Do You Trust Government? Big Tech?

Are you alright with having little to no privacy in your life? Perfect, then sign our terms of service here = LOL, just kidding!

If you are NOT willing to give up personal data, then you’ll want to listen to Edward Snowden’s interview on the Joe Rogan podcast. Snowden reveals his life experiences in the CIA and details the process and subsequent backlash of exposing the United States government and big tech about collecting your personal data.

Edward Snowden, a former CIA computer technician who had access to many of the United States intelligence secrets, revealed the surveillance practices of the National Security Agency (NSA) to the public, causing such an uproar and fear in Snowden that he may never see his home again. Snowden believed that the public deserved to decide for themselves whether the United States surveillance practices were ethical or not. Over the last six years, Snowden has hidden in various asylums in other countries and is now in a Russian asylum. He has said that he would return to the United States if they would grant him a fair trial, but that currently isn’t on the U.S. government’s agenda.

With 6.6m subscribers on Youtube and millions of other followers across different audio platforms, the Joe Rogan Experience (JRE) is a podcast force to be reckoned with. JRE is a long-format podcast that allows guests to have a free-flowing conversation/interview. This style of interview has an important place in today’s media as it gives the guest a chance to open up and articulate thoughtful responses. Many interviews today may seem choppy or the guests feel rushed to provide a response into a soundbite. The Joe Rogan Experience gives guests a chance to relax and talk about whatever they’re feeling, which is rare in today’s media culture. Some of Rogan’s most notable podcasts include Elon Musk, Bernianders, and Neil deGrasse Tyson.

During his podcast with Snowden, the guest explained how the government and big tech are working together are monitoring and collecting copious amounts of data on you, primary through your mobile use. This data gathering is referred to as ‘bulk collection’ and is being stored on a ‘permanent record’ on servers across multiple agencies and companies. Snowden’s interview lasted more than two hours; he offered a lot of detail…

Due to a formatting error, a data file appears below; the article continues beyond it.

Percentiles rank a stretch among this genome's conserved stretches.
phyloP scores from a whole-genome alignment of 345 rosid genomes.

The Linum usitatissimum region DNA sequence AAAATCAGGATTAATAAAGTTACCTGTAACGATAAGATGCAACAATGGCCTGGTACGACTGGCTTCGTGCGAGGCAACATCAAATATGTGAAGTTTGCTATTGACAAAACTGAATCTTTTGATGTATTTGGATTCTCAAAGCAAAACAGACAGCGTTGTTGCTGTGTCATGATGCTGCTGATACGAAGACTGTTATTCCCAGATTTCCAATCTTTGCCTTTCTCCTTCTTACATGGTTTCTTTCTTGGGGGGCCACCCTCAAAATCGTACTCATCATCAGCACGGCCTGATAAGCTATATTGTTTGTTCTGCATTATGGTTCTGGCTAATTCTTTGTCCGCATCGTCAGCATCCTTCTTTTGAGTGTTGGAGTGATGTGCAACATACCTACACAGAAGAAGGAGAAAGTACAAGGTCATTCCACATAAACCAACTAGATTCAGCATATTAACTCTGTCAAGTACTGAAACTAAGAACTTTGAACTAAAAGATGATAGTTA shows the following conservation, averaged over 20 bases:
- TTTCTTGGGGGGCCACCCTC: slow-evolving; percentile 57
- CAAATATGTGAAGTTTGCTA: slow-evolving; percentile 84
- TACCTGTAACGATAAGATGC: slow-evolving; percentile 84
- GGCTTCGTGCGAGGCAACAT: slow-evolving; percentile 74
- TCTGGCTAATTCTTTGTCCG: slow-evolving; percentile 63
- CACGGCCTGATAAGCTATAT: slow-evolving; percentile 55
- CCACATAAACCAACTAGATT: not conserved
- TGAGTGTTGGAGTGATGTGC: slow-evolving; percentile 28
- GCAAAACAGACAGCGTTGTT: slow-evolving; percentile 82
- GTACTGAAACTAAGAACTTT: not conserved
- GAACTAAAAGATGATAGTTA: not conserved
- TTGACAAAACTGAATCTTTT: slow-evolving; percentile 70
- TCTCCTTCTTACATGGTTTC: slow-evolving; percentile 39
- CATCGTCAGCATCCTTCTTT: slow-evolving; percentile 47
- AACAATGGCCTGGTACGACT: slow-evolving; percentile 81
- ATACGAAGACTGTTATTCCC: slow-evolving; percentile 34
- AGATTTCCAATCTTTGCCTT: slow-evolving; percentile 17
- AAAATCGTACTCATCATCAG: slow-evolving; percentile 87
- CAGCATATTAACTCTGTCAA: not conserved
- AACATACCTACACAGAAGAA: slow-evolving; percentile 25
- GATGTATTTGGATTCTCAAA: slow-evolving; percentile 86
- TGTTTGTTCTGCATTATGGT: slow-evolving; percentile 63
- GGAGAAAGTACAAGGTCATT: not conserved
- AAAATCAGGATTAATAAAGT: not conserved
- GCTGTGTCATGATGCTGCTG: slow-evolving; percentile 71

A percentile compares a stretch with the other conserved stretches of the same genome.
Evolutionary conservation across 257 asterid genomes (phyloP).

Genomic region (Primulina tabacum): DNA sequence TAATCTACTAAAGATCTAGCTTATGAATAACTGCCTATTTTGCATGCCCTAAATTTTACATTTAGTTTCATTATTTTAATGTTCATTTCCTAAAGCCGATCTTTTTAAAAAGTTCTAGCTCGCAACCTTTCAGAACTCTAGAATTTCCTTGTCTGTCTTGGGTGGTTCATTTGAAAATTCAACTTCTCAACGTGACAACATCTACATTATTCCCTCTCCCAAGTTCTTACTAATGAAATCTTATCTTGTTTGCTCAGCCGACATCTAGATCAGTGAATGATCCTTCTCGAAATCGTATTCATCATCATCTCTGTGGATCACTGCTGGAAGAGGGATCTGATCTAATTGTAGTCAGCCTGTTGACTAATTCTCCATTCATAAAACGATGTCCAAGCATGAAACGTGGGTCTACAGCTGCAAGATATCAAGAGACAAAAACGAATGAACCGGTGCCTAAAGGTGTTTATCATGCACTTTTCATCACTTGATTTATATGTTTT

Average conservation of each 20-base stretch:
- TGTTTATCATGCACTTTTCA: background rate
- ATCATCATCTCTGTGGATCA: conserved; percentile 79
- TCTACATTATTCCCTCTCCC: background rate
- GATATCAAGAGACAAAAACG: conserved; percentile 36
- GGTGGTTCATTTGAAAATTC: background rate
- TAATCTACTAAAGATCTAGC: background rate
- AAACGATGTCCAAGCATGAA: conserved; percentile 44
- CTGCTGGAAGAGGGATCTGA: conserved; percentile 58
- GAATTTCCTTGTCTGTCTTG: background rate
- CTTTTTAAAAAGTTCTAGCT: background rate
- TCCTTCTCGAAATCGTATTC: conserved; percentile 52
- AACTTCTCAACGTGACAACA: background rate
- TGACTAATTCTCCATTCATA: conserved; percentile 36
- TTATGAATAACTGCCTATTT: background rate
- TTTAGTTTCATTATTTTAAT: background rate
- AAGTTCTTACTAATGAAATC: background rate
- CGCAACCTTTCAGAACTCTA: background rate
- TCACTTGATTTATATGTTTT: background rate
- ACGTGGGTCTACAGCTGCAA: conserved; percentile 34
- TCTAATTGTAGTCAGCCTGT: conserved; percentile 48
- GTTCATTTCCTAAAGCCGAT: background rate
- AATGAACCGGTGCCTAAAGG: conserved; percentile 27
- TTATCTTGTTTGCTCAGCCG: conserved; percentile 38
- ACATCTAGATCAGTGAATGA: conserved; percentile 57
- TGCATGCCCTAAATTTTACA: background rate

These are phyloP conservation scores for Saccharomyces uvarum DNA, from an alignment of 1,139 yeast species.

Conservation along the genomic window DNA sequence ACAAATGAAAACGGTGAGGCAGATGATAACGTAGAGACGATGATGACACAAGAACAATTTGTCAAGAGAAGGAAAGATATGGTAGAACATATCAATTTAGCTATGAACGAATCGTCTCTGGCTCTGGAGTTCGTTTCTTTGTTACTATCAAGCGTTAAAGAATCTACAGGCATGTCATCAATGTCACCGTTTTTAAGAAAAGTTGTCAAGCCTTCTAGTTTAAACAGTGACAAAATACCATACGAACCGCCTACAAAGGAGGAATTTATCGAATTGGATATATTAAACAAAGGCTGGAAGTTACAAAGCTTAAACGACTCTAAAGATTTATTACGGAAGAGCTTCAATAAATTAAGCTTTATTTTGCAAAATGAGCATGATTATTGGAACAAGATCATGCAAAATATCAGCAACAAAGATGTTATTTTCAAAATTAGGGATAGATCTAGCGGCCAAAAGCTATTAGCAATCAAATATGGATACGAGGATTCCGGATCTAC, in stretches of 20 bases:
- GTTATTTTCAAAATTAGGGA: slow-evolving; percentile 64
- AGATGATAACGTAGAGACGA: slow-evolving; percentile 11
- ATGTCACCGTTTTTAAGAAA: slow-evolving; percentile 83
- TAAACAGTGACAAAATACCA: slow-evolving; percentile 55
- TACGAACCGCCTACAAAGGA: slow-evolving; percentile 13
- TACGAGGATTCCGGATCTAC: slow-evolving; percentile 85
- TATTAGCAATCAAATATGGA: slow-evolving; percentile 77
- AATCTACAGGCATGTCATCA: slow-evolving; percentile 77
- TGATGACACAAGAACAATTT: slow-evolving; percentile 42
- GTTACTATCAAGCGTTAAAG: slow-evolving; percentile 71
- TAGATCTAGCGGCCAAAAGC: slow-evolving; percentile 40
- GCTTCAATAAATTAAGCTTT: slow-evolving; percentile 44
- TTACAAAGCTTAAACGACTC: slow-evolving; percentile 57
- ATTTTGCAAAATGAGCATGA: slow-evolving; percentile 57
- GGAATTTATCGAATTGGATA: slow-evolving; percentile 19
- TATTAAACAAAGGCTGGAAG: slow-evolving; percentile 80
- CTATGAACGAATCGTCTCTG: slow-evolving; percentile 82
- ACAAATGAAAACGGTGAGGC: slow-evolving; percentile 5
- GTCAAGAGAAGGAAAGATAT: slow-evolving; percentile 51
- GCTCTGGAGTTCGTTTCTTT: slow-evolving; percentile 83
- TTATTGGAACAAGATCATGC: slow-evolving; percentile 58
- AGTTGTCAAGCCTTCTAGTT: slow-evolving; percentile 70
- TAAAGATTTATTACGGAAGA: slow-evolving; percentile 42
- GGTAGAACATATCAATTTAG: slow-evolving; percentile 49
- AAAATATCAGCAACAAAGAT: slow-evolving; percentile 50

One of the topics of conversation that is extremely relevant is cell phone surveillance. Snowden discussed the practical implications of cell phone use and our total dependence on mobile devices. “The phone is turned off—at least the screen is off. And if someone sends you a message, the screen blinks to life. How does that happen?” Snowden said.

Snowden also explained how there isn’t enough information available to the public about their cell phones or other mobile devices given the widespread dependency of it.

“Where were you when you were eight years old? Where’d you go after you had a bad breakup? Who’d you spend the night with? Who’d you call after? All this information used to be ephemeral, meaning it disappeared like the morning dew. It would be gone. No one would remember it, but now these things are stored. Now these things are saved. It doesn’t matter whether you’re doing anything wrong, it doesn’t matter whether you’re the most ordinary person on earth, because that’s how bulk collection, which is the government’s euphemism for mass surveillance works.”                                                                                                               Edward Snowden, 2019

Topics such as national security and personal privacy can be controversial, to say the least. Edward Snowden, without a doubt, broke the law when he shared what he knows, but he argues that the US government has been doing the same since 2004 with warrantless spring via the Stellar Wind program.

So, do you think Snowden’s whistleblowing actions were justified, or is he an enemy of the state? You decide – let’s see your thoughts in the comment section.

Our data became a commodity before we understood what it was. It became this thing that’s insanely valuable to Google and Facebook and all these social media platforms. Before we understood what we were giving up, they were making billions of dollars. And then once that money is being earned and once everyone’s accustomed to this situation, it’s very difficult to pull the reigns back. It’s very difficult to turn that horse around.”                                                                     Edward Snowden, 2019

Watch the entire podcast here Joe Rogan Experience #1368 – Edward Snowden

Authored by: Joshua Konecke and Kevin Dohm

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3 Comments to “Do You Trust Government? Big Tech?”

  1. michaelbina says:

    NO NO NO!

  2. Anonymous says:

    Nice story!

  3. thecommvoice says:


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